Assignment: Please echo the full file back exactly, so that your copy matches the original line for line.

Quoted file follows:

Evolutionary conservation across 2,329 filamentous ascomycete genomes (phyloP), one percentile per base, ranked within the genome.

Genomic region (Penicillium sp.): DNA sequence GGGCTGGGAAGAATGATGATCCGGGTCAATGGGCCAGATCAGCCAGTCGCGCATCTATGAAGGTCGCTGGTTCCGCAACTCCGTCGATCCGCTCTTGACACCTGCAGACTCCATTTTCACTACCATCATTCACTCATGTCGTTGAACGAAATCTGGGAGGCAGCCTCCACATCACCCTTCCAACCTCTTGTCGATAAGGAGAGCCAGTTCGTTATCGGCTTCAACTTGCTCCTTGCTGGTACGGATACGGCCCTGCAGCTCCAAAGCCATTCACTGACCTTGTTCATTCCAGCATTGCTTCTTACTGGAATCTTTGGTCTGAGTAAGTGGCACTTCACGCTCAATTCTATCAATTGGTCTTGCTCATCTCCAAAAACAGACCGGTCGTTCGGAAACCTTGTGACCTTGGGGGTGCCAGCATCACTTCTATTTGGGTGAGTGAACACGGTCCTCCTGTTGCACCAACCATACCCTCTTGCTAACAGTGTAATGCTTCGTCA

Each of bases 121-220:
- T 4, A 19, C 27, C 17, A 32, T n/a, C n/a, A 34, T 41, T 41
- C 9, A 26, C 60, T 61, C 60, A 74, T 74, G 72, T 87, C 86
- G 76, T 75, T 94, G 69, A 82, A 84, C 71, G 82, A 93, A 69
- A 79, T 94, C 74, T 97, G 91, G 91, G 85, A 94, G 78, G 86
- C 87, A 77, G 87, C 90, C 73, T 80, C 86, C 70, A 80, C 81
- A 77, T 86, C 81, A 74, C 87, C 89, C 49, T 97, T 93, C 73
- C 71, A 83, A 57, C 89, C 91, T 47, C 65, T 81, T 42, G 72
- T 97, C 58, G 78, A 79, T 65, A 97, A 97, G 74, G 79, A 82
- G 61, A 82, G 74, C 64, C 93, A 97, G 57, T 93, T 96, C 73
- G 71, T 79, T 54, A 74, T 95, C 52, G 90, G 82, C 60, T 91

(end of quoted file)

Evolutionary conservation across 2,329 filamentous ascomycete genomes (phyloP), one percentile per base, ranked within the genome.

Genomic region (Penicillium sp.): DNA sequence GGGCTGGGAAGAATGATGATCCGGGTCAATGGGCCAGATCAGCCAGTCGCGCATCTATGAAGGTCGCTGGTTCCGCAACTCCGTCGATCCGCTCTTGACACCTGCAGACTCCATTTTCACTACCATCATTCACTCATGTCGTTGAACGAAATCTGGGAGGCAGCCTCCACATCACCCTTCCAACCTCTTGTCGATAAGGAGAGCCAGTTCGTTATCGGCTTCAACTTGCTCCTTGCTGGTACGGATACGGCCCTGCAGCTCCAAAGCCATTCACTGACCTTGTTCATTCCAGCATTGCTTCTTACTGGAATCTTTGGTCTGAGTAAGTGGCACTTCACGCTCAATTCTATCAATTGGTCTTGCTCATCTCCAAAAACAGACCGGTCGTTCGGAAACCTTGTGACCTTGGGGGTGCCAGCATCACTTCTATTTGGGTGAGTGAACACGGTCCTCCTGTTGCACCAACCATACCCTCTTGCTAACAGTGTAATGCTTCGTCA

Each of bases 121-220:
- T 4, A 19, C 27, C 17, A 32, T n/a, C n/a, A 34, T 41, T 41
- C 9, A 26, C 60, T 61, C 60, A 74, T 74, G 72, T 87, C 86
- G 76, T 75, T 94, G 69, A 82, A 84, C 71, G 82, A 93, A 69
- A 79, T 94, C 74, T 97, G 91, G 91, G 85, A 94, G 78, G 86
- C 87, A 77, G 87, C 90, C 73, T 80, C 86, C 70, A 80, C 81
- A 77, T 86, C 81, A 74, C 87, C 89, C 49, T 97, T 93, C 73
- C 71, A 83, A 57, C 89, C 91, T 47, C 65, T 81, T 42, G 72
- T 97, C 58, G 78, A 79, T 65, A 97, A 97, G 74, G 79, A 82
- G 61, A 82, G 74, C 64, C 93, A 97, G 57, T 93, T 96, C 73
- G 71, T 79, T 54, A 74, T 95, C 52, G 90, G 82, C 60, T 91